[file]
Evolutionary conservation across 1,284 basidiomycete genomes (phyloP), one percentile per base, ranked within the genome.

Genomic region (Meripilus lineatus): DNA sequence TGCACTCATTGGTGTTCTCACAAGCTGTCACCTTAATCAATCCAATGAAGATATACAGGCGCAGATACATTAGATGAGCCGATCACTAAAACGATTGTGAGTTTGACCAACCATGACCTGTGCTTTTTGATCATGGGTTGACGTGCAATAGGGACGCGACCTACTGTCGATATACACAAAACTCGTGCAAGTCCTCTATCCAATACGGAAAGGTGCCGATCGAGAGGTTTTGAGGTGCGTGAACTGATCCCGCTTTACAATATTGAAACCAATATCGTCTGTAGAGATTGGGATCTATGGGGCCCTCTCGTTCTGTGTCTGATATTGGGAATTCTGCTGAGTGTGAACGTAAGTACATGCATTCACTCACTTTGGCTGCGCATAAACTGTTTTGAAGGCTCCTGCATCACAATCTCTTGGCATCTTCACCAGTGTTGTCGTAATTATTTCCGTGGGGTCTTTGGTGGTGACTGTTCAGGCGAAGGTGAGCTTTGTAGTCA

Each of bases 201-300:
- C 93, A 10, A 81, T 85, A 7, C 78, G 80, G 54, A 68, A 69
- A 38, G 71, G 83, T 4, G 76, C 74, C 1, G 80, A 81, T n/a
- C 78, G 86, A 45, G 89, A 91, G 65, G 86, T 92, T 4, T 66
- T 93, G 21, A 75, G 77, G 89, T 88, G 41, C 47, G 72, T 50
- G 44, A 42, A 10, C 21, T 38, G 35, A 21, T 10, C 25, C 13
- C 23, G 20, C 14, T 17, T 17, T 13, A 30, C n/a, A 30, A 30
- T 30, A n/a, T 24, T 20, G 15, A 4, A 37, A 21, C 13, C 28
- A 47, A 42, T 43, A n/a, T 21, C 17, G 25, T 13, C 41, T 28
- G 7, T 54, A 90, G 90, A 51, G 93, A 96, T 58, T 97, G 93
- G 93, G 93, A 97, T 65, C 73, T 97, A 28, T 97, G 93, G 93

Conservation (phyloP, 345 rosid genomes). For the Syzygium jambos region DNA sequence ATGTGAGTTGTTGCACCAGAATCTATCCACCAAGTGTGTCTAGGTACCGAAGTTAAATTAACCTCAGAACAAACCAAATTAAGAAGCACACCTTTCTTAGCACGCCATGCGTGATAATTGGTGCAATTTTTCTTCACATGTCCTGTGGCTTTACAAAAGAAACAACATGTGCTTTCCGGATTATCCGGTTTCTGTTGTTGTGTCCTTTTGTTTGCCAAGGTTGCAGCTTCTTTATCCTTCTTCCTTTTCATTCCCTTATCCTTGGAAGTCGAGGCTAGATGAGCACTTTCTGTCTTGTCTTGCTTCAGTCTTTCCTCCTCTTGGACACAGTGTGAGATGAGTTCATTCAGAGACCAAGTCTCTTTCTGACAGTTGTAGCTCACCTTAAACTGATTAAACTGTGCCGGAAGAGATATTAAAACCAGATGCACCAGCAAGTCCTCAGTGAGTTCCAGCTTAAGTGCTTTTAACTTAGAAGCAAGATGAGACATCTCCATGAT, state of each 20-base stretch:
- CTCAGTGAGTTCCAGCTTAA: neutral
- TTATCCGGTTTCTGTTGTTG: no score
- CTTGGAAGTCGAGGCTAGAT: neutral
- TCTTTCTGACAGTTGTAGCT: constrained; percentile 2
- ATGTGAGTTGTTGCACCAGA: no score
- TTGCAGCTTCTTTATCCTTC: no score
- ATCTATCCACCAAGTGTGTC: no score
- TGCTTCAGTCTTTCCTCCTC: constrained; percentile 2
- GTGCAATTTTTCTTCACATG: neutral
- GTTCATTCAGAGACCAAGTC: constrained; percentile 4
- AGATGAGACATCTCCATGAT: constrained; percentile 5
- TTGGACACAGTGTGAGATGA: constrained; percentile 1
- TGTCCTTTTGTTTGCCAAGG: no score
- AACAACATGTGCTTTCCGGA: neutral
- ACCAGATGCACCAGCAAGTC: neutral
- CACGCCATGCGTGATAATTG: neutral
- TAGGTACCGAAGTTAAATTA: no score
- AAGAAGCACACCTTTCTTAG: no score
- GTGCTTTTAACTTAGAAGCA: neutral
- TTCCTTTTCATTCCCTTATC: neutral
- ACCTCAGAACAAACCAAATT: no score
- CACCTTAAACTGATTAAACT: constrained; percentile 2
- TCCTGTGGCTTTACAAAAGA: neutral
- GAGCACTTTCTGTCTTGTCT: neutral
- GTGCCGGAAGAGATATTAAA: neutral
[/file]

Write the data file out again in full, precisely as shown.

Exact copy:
Evolutionary conservation across 1,284 basidiomycete genomes (phyloP), one percentile per base, ranked within the genome.

Genomic region (Meripilus lineatus): DNA sequence TGCACTCATTGGTGTTCTCACAAGCTGTCACCTTAATCAATCCAATGAAGATATACAGGCGCAGATACATTAGATGAGCCGATCACTAAAACGATTGTGAGTTTGACCAACCATGACCTGTGCTTTTTGATCATGGGTTGACGTGCAATAGGGACGCGACCTACTGTCGATATACACAAAACTCGTGCAAGTCCTCTATCCAATACGGAAAGGTGCCGATCGAGAGGTTTTGAGGTGCGTGAACTGATCCCGCTTTACAATATTGAAACCAATATCGTCTGTAGAGATTGGGATCTATGGGGCCCTCTCGTTCTGTGTCTGATATTGGGAATTCTGCTGAGTGTGAACGTAAGTACATGCATTCACTCACTTTGGCTGCGCATAAACTGTTTTGAAGGCTCCTGCATCACAATCTCTTGGCATCTTCACCAGTGTTGTCGTAATTATTTCCGTGGGGTCTTTGGTGGTGACTGTTCAGGCGAAGGTGAGCTTTGTAGTCA

Each of bases 201-300:
- C 93, A 10, A 81, T 85, A 7, C 78, G 80, G 54, A 68, A 69
- A 38, G 71, G 83, T 4, G 76, C 74, C 1, G 80, A 81, T n/a
- C 78, G 86, A 45, G 89, A 91, G 65, G 86, T 92, T 4, T 66
- T 93, G 21, A 75, G 77, G 89, T 88, G 41, C 47, G 72, T 50
- G 44, A 42, A 10, C 21, T 38, G 35, A 21, T 10, C 25, C 13
- C 23, G 20, C 14, T 17, T 17, T 13, A 30, C n/a, A 30, A 30
- T 30, A n/a, T 24, T 20, G 15, A 4, A 37, A 21, C 13, C 28
- A 47, A 42, T 43, A n/a, T 21, C 17, G 25, T 13, C 41, T 28
- G 7, T 54, A 90, G 90, A 51, G 93, A 96, T 58, T 97, G 93
- G 93, G 93, A 97, T 65, C 73, T 97, A 28, T 97, G 93, G 93

Conservation (phyloP, 345 rosid genomes). For the Syzygium jambos region DNA sequence ATGTGAGTTGTTGCACCAGAATCTATCCACCAAGTGTGTCTAGGTACCGAAGTTAAATTAACCTCAGAACAAACCAAATTAAGAAGCACACCTTTCTTAGCACGCCATGCGTGATAATTGGTGCAATTTTTCTTCACATGTCCTGTGGCTTTACAAAAGAAACAACATGTGCTTTCCGGATTATCCGGTTTCTGTTGTTGTGTCCTTTTGTTTGCCAAGGTTGCAGCTTCTTTATCCTTCTTCCTTTTCATTCCCTTATCCTTGGAAGTCGAGGCTAGATGAGCACTTTCTGTCTTGTCTTGCTTCAGTCTTTCCTCCTCTTGGACACAGTGTGAGATGAGTTCATTCAGAGACCAAGTCTCTTTCTGACAGTTGTAGCTCACCTTAAACTGATTAAACTGTGCCGGAAGAGATATTAAAACCAGATGCACCAGCAAGTCCTCAGTGAGTTCCAGCTTAAGTGCTTTTAACTTAGAAGCAAGATGAGACATCTCCATGAT, state of each 20-base stretch:
- CTCAGTGAGTTCCAGCTTAA: neutral
- TTATCCGGTTTCTGTTGTTG: no score
- CTTGGAAGTCGAGGCTAGAT: neutral
- TCTTTCTGACAGTTGTAGCT: constrained; percentile 2
- ATGTGAGTTGTTGCACCAGA: no score
- TTGCAGCTTCTTTATCCTTC: no score
- ATCTATCCACCAAGTGTGTC: no score
- TGCTTCAGTCTTTCCTCCTC: constrained; percentile 2
- GTGCAATTTTTCTTCACATG: neutral
- GTTCATTCAGAGACCAAGTC: constrained; percentile 4
- AGATGAGACATCTCCATGAT: constrained; percentile 5
- TTGGACACAGTGTGAGATGA: constrained; percentile 1
- TGTCCTTTTGTTTGCCAAGG: no score
- AACAACATGTGCTTTCCGGA: neutral
- ACCAGATGCACCAGCAAGTC: neutral
- CACGCCATGCGTGATAATTG: neutral
- TAGGTACCGAAGTTAAATTA: no score
- AAGAAGCACACCTTTCTTAG: no score
- GTGCTTTTAACTTAGAAGCA: neutral
- TTCCTTTTCATTCCCTTATC: neutral
- ACCTCAGAACAAACCAAATT: no score
- CACCTTAAACTGATTAAACT: constrained; percentile 2
- TCCTGTGGCTTTACAAAAGA: neutral
- GAGCACTTTCTGTCTTGTCT: neutral
- GTGCCGGAAGAGATATTAAA: neutral